The parent is the one that has to control their child and is the one that raises them. If gov't and game developers are now intervening on controlling how or what you kids does then I think this whole system is heading in a backward direction. If the parent feels their kid is not participating in family activities and is refusing to get off of the comp (followed by tantrums and spazs and panic attacks) then the best thing to do is get rid of the computer all together, because that is when it becomes a problem. You need to do research...goto a library. Until YOUR kid can show a level of discipline and partake in family events and such, then YES restriction is needed from the parent not governments and game developers. Home gaming should be monitored by parents or guardians. It IS the parents fault for letting their kid become addicted in the first place.
Educate the parents, educate the kids.
DO NOT restrict gaming.
#67 Apr 27 2011 at 9:19 AM Rating: Good
Thegorgatron wrote:
SmashingtonWho wrote:

I don't care how old your are, if you have no kids you are a still a child.


I started reading this thread because this topic is something I find rather though provoking. Good points made my many. Then I saw this.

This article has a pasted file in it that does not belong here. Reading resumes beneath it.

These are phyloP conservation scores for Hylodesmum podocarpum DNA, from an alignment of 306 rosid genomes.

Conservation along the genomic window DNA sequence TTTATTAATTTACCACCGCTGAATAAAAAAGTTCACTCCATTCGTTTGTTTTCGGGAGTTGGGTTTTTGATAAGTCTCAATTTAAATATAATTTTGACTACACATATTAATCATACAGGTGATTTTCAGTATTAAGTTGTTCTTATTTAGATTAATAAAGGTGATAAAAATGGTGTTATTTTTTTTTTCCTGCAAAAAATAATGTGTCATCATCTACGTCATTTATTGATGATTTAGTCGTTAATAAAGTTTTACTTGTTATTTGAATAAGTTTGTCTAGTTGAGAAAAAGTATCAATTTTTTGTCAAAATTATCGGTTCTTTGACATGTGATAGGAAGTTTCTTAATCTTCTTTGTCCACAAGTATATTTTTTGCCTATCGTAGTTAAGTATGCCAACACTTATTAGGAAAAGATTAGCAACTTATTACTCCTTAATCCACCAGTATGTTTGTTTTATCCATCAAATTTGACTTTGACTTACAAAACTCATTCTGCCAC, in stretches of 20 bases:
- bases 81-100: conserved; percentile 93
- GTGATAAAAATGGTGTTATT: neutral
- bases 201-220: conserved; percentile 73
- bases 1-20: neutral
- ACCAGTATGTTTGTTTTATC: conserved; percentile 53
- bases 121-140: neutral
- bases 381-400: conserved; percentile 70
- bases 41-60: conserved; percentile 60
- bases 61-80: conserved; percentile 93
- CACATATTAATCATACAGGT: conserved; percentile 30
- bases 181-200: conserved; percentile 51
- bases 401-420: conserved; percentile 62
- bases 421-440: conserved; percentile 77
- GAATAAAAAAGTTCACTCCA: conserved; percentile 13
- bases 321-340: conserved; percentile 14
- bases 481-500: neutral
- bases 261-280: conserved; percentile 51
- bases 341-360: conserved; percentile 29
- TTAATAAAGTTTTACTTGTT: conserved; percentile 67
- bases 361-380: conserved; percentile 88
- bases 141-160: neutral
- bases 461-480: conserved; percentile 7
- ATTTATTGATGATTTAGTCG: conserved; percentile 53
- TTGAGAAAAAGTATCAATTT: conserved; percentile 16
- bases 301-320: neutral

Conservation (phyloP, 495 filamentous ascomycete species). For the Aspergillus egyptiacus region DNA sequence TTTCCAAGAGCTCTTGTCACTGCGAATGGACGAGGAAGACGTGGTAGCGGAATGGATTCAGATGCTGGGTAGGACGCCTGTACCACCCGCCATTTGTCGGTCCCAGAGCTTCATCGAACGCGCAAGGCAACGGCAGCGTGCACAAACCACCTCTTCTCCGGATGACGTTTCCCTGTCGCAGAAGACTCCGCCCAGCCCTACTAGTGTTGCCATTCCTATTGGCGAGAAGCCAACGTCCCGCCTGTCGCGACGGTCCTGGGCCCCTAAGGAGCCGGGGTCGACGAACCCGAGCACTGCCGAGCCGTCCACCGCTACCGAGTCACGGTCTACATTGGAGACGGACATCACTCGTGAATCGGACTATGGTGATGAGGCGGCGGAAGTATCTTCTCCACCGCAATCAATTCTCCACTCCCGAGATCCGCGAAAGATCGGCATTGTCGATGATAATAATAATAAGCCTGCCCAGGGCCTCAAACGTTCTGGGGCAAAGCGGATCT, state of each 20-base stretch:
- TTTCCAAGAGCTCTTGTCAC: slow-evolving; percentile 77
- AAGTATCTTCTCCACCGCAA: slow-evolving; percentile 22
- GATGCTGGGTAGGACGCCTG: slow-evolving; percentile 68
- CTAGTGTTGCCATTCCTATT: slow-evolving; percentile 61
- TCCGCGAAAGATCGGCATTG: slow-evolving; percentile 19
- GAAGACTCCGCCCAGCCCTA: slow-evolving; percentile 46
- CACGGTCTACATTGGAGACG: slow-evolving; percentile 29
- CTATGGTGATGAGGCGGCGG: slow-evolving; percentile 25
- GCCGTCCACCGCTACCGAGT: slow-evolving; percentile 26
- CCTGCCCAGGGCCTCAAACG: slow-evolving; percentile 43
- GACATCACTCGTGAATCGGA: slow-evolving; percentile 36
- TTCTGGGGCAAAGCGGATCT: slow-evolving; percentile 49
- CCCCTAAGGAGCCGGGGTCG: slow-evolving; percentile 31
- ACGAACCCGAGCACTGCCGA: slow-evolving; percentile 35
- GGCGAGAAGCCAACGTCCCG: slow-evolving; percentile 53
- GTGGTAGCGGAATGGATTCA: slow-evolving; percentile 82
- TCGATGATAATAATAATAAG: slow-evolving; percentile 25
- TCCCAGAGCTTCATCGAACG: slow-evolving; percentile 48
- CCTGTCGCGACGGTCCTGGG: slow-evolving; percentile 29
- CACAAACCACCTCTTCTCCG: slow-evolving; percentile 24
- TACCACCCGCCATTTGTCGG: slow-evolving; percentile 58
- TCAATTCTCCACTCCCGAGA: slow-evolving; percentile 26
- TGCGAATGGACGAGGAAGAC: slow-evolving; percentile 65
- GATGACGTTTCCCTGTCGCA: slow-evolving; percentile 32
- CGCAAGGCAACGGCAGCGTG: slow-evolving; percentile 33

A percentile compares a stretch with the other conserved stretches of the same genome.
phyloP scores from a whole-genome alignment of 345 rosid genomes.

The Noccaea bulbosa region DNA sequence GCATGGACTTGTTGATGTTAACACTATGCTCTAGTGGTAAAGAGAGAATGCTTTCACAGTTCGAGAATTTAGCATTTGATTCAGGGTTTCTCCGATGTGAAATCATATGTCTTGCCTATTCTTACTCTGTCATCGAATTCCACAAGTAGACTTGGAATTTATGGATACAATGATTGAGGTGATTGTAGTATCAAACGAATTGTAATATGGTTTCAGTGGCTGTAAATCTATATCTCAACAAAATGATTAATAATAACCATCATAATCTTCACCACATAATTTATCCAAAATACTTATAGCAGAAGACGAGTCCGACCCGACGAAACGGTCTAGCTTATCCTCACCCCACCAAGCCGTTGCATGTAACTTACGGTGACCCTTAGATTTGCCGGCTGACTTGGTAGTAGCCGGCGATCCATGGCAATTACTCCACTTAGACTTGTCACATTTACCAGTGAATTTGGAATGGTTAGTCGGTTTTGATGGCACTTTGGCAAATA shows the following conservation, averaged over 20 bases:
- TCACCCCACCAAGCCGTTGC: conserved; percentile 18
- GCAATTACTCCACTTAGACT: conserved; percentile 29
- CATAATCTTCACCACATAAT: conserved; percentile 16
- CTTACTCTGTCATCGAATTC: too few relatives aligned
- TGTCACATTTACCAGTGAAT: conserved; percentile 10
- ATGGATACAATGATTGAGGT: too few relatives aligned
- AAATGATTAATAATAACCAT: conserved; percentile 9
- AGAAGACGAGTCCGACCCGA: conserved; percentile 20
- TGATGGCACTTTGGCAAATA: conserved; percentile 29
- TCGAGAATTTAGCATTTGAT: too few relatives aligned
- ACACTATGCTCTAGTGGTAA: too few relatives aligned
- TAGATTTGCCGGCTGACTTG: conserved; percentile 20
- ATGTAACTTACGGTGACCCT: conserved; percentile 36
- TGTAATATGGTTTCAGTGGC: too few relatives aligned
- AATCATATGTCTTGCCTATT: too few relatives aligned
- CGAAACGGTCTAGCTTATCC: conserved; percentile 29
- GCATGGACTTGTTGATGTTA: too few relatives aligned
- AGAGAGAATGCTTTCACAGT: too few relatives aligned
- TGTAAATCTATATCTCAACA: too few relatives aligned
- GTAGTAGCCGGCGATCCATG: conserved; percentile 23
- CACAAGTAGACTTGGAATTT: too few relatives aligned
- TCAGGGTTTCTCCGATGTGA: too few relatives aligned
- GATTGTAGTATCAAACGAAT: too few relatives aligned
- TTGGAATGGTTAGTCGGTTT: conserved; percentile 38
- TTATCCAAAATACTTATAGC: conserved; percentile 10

The irony of this statement can't be lost on you can it? Your public tantrum seems to frame you as the most childish person here. I know you said you you were in a bad mood or some such, but really none of the adults I know vent their rage to strangers in such a caustic manner.

Heres a life tip from one adult to another. Losing control in public will discredit you. Ever wonder why Presidents never loose there cool when addressing people during times of crisis? You may have had good points but you unfocused display of rage has overshadowed those.


This is interesting. I have editied that particular sentence but I did not change it's content. For one thing, we are all very much children. Maturity is a subjective term used by people to determine how well others conform to their ideals. What I mean by "child", in this case, is that you are responsible for yourself and no one else.

On the other hand, becoming responsible for a child changes you. On a very deep level you are never the person you were before. You have a purpose, a responsibility, to protect and nurture another living being.